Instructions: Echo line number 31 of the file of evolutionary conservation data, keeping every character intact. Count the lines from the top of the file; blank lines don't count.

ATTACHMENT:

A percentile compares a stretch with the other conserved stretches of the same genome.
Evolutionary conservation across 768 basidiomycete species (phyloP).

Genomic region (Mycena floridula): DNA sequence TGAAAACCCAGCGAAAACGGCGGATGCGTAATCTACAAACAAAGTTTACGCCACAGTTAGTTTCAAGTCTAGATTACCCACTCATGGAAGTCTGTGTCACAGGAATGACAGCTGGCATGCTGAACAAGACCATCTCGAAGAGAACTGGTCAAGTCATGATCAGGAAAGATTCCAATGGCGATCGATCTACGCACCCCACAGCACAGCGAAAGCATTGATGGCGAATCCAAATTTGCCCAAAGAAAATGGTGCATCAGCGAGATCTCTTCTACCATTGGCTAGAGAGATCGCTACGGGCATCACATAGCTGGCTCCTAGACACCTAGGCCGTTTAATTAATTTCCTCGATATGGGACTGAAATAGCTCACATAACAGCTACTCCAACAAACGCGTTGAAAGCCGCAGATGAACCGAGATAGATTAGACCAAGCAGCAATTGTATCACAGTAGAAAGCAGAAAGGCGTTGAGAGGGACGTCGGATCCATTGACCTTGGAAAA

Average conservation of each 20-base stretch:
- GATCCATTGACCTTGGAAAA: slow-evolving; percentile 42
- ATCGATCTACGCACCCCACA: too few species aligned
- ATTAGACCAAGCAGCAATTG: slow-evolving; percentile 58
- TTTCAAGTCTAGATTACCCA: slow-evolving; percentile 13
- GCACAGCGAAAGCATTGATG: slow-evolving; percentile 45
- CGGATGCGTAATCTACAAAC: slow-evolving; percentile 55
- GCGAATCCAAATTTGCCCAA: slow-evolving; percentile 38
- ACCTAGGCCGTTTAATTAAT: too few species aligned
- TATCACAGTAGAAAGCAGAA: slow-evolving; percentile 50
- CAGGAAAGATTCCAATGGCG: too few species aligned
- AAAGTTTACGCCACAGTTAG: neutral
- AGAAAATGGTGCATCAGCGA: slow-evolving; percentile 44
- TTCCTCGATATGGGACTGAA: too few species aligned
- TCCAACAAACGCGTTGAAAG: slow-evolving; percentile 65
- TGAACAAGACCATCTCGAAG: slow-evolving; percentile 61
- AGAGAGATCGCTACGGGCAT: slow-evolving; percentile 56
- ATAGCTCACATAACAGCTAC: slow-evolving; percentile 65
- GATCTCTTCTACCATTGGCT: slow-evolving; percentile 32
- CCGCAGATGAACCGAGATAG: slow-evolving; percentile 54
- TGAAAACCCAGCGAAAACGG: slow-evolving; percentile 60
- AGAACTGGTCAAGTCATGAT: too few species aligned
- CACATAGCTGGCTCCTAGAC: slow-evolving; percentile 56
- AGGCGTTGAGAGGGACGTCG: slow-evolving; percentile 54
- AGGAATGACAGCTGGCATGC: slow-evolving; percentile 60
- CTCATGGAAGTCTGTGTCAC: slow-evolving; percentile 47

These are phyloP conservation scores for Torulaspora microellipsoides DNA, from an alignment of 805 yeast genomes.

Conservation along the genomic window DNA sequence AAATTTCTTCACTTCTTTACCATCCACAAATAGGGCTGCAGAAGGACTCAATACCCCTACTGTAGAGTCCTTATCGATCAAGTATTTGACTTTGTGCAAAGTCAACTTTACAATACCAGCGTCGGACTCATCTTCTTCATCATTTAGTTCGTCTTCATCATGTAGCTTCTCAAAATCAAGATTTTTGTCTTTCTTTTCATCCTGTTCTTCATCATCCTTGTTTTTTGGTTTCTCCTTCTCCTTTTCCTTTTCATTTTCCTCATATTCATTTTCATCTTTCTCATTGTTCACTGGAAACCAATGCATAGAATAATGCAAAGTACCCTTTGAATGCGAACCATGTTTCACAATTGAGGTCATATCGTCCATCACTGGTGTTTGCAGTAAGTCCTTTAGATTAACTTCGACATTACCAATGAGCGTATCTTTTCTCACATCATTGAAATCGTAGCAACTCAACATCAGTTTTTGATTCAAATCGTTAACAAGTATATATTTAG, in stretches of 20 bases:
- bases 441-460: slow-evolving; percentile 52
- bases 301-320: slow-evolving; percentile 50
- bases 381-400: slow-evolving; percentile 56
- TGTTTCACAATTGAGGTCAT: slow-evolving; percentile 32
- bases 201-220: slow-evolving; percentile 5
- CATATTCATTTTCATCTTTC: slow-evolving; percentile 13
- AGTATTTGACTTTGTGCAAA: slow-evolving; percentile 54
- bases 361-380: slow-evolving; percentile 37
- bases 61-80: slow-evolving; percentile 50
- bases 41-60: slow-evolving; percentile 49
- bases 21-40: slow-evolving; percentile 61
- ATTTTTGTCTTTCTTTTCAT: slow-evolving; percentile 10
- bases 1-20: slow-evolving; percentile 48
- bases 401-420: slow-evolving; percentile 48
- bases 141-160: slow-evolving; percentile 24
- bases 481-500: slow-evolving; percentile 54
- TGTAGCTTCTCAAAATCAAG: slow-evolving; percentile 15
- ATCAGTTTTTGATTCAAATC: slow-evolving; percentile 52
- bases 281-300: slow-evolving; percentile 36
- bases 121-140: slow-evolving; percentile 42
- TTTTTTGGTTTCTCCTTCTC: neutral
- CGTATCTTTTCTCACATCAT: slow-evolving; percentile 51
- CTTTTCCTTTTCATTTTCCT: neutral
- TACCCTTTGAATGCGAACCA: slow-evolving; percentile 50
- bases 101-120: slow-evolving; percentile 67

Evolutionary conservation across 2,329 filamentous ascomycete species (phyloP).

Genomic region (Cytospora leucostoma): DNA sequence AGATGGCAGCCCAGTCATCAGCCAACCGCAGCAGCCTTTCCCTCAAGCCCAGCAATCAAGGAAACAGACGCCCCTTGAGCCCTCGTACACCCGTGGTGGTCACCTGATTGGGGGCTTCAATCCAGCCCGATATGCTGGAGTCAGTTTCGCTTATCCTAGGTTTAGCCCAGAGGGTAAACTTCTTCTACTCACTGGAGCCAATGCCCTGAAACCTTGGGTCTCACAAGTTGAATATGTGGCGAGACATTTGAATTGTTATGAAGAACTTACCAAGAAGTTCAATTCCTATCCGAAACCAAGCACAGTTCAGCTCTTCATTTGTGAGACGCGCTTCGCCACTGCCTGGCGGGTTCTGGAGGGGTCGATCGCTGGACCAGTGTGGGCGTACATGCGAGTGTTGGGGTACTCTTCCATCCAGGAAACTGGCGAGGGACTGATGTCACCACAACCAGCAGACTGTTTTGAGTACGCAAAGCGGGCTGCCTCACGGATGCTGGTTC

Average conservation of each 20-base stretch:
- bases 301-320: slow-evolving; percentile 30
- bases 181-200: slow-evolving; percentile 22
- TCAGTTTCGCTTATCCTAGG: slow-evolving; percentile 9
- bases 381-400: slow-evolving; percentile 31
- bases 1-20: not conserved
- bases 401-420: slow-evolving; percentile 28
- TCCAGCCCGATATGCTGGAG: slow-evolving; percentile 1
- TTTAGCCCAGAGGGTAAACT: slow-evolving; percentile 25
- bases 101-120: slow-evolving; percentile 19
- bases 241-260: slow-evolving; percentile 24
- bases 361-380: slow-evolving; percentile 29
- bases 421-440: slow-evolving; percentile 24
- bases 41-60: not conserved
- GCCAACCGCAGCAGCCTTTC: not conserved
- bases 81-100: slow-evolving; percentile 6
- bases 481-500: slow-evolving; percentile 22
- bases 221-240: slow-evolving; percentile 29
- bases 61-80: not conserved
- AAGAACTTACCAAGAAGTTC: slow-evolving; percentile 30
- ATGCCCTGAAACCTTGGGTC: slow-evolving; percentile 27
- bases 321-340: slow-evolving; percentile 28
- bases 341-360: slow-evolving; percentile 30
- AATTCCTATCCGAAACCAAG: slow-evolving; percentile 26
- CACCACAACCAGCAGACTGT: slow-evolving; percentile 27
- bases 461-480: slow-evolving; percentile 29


Conservation along the genomic window DNA sequence AAATTTCTTCACTTCTTTACCATCCACAAATAGGGCTGCAGAAGGACTCAATACCCCTACTGTAGAGTCCTTATCGATCAAGTATTTGACTTTGTGCAAAGTCAACTTTACAATACCAGCGTCGGACTCATCTTCTTCATCATTTAGTTCGTCTTCATCATGTAGCTTCTCAAAATCAAGATTTTTGTCTTTCTTTTCATCCTGTTCTTCATCATCCTTGTTTTTTGGTTTCTCCTTCTCCTTTTCCTTTTCATTTTCCTCATATTCATTTTCATCTTTCTCATTGTTCACTGGAAACCAATGCATAGAATAATGCAAAGTACCCTTTGAATGCGAACCATGTTTCACAATTGAGGTCATATCGTCCATCACTGGTGTTTGCAGTAAGTCCTTTAGATTAACTTCGACATTACCAATGAGCGTATCTTTTCTCACATCATTGAAATCGTAGCAACTCAACATCAGTTTTTGATTCAAATCGTTAACAAGTATATATTTAG, in stretches of 20 bases: